Romania's Revolution Part 2: Serving Up Justice
New leaders sack corrupt officials, arrest mafia dons, boost press freedom, and clean up post-Communist era
BUCHAREST, ROMANIA — When one thinks of Romania's capital, "upbeat" rarely comes to mind. It is a sprawl of bleak, concrete high-rises, decaying 19th-century palaces, and prefabricated street kiosks, where stray dogs and street children compete for the sympathy of pedestrians.
But anticipation is in the air in Bucharest and other cities and towns across Romania.
Since taking office two months ago, the new center-right government has been cleaning house: Seemingly omnipotent state officials have been turned out of office, untouchable criminals arrested, and once-reviled dissident and ethnic minority leaders have been appointed to high government positions.
President Emil Constantinescu promises more: tough economic reforms, an end to endemic corruption, and an investigation to reveal the truth about Romania's mysterious 1989 revolution.
"It's not just a change of governments, it's a change of regimes," says political analyst Gabriel Andreescu of the independent Group for Social Dialogue. "Romania has been ruled by a mafia, which has used its control of the economy to enrich themselves. What the new government undertakes is not simply a struggle against corruption, but rather one to establish the rule of law."
Since the December 1989 revolt against Communist dictator Nicolae Ceausescu, Romania had been ruled by a group of former Communists. Until being voted out of office in November, they used control over state television, secret service, and local administrations to maintain their control of the country's political and economic life.
Opposition politicians, pro-democracy demonstrators, and leaders of the Hungarian minority were targeted for attacks by armed mobs of coal miners and migrant peasant workers, who are reported to have received instructions, transportation, and supervision from police and state officials. Such state-directed mob violence in 1990 - including violent interethnic clashes in Tigru Mures and a rampage by miners in Bucharest - left several dead and hundreds wounded. It also hurt Romania's image abroad.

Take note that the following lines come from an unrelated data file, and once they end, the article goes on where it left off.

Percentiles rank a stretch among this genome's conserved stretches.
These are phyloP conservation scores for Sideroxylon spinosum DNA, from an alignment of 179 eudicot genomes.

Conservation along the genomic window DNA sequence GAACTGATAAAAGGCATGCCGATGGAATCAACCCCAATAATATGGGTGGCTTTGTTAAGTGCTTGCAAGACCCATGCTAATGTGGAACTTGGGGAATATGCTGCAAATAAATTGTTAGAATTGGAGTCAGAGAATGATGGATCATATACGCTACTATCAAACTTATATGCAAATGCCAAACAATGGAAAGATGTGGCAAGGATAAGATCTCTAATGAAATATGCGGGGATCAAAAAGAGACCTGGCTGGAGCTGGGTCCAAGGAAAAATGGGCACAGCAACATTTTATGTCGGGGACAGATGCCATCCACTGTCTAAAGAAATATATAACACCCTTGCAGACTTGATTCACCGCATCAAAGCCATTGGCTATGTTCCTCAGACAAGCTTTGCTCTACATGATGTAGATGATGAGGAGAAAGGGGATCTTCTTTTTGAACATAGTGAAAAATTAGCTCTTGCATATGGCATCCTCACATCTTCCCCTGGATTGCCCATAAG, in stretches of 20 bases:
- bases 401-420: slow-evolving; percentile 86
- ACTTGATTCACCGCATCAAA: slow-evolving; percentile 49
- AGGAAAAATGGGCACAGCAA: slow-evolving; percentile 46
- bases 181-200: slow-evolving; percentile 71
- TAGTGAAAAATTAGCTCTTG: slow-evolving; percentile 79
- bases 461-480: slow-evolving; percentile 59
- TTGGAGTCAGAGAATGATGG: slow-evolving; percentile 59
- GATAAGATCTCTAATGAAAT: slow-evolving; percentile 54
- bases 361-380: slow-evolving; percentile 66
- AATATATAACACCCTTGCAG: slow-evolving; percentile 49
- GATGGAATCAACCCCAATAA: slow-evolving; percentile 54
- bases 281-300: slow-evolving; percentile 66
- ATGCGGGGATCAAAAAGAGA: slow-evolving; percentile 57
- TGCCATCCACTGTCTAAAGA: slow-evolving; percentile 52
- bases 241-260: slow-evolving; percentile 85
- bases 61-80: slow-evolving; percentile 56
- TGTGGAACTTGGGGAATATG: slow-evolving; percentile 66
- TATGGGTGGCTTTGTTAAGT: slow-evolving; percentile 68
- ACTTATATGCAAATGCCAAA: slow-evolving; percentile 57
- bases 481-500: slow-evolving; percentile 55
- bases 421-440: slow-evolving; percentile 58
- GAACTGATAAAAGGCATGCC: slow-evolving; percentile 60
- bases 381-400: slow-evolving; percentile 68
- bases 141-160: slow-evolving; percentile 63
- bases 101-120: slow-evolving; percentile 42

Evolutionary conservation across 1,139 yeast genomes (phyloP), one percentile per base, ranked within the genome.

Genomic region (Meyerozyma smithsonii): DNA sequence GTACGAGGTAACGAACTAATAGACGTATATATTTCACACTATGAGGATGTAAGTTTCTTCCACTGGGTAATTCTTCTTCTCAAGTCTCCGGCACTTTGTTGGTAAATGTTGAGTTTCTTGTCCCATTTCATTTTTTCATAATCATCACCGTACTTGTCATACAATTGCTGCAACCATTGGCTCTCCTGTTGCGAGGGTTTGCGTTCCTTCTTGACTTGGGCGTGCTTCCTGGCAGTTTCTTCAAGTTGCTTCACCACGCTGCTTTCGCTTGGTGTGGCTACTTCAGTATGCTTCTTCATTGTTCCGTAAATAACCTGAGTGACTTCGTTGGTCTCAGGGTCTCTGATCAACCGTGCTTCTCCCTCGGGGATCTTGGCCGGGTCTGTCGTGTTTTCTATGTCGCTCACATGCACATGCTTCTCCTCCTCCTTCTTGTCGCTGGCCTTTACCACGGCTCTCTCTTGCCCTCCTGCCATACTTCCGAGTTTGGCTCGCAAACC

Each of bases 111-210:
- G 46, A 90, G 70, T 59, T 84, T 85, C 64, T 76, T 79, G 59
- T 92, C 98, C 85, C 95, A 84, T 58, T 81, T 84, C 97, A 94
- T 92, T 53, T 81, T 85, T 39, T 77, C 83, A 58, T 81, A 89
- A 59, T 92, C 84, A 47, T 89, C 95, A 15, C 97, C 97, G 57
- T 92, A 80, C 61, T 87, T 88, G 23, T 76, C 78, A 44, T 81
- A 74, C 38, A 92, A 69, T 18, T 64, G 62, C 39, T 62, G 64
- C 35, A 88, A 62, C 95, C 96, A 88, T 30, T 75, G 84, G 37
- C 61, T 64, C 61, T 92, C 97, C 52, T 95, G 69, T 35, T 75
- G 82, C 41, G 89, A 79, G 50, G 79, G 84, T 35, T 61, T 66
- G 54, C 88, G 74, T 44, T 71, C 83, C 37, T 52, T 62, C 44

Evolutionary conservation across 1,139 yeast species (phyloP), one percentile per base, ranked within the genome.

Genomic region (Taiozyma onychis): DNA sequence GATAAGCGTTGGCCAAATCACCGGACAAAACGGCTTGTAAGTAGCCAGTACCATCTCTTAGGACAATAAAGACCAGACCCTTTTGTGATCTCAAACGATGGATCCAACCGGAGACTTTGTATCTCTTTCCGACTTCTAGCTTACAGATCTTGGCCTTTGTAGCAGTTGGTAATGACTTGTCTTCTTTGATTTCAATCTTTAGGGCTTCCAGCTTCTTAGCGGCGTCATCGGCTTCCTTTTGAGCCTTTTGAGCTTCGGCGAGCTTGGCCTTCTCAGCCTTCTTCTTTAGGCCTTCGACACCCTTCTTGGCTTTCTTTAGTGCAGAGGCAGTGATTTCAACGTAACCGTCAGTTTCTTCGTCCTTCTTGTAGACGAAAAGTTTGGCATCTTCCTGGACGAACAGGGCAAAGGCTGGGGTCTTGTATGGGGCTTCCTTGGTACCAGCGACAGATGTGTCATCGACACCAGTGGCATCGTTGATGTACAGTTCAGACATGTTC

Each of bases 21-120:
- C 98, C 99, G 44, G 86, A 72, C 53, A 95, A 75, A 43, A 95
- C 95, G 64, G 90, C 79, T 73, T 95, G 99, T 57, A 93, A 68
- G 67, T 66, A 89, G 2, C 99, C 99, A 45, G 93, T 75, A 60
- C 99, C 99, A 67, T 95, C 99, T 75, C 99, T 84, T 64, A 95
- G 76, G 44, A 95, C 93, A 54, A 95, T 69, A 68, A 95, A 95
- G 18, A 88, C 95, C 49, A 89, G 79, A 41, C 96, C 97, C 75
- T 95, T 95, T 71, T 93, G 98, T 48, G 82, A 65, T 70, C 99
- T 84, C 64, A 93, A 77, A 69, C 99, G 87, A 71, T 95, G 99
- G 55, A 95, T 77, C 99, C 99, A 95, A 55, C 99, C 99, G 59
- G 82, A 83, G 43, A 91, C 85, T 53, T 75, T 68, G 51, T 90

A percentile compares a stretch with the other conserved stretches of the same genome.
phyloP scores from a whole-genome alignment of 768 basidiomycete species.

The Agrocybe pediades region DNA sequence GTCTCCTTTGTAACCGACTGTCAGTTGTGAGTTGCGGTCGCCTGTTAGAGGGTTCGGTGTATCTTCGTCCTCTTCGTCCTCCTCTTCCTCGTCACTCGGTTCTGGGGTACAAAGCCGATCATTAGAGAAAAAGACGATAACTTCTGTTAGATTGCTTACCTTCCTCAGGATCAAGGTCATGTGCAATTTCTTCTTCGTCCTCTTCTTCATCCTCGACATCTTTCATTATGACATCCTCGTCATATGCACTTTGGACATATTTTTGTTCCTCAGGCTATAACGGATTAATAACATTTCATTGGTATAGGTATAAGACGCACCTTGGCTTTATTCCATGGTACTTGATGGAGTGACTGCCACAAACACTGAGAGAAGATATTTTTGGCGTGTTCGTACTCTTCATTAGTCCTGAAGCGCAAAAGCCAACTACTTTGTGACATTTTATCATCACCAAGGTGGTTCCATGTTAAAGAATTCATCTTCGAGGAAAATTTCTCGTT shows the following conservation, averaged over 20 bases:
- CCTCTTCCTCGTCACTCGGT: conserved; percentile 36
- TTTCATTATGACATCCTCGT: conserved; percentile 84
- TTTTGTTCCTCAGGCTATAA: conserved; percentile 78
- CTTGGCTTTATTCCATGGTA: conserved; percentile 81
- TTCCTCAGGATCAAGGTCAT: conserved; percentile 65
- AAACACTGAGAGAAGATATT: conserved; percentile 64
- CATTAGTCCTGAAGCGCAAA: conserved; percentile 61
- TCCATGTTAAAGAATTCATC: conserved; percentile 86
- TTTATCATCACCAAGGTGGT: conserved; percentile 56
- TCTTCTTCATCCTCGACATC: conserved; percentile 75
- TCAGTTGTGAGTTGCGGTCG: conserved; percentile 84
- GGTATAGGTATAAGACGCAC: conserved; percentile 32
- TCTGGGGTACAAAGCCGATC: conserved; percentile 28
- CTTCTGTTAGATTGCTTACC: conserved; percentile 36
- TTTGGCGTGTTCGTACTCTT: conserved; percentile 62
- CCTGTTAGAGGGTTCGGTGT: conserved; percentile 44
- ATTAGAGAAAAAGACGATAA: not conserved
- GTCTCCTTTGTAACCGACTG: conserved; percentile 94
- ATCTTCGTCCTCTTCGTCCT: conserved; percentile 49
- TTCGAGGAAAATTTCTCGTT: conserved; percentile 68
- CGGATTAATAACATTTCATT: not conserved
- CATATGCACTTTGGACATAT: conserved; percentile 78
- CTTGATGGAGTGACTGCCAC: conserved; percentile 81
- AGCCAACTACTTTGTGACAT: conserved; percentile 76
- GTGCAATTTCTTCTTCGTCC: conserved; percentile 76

Since sweeping the elections in November, the new government has made an accounting of these events - and fighting state corruption - top priorities. The leader of the miners has been detained by police investigating his role in mob violence and mafia activities. President Constantinescu pardoned an ethnic Hungarian man imprisoned after the Tigru Mures events, and relieved several top country officials in Transylvania of their posts.
The old heads of state television, the national archives, and other institutions have been replaced by individuals more committed to the free flow of information.
"People are even more interested in justice being made than they are about the standard of living or day-to-day economic problems," Constantinescu told the Monitor in an exclusive interview. "The popular mentality has changed a great deal in the past seven years. People are ready for real change and reform, and are prepared to bear the costs."
Higher prices on horizon
While the president's anticorruption campaign clearly has widespread support, necessary economic reforms may not. Ongoing negotiations between the new government and the International Monetary Fund are expected to result in a harsh stabilization program in exchange for new credits. Economists predict energy and food prices to jump three or four times relative to salaries - a daunting prospect for ordinary Romanian families.
"The government must accept an austerity program if we are to avoid total economic collapse like they face in Bulgaria," says Ilie Serbanescu, an economist based in Bucharest.
"The government has the determination to take the necessary steps; they're afraid that some of these corrections will be too painful for the population to withstand." He says IMF and World Bank support for social support is vital if austerity measures - price liberalization, closure of loss-making factories, and streamlining of social-welfare programs - are to succeed.
"Communism is dead in political and economic terms, but it still has support in social terms across Eastern Europe," says prominent political analyst Silviu Brucan who held high offices during Romania's Stalinist period in the 1950s and early '60s.
"Principles of job security and social justice still run strong across the region. But the transition process cannot be stopped once it has started. We have to go the whole way, and we need to do it quickly while the external support is there," says Mr. Brucan.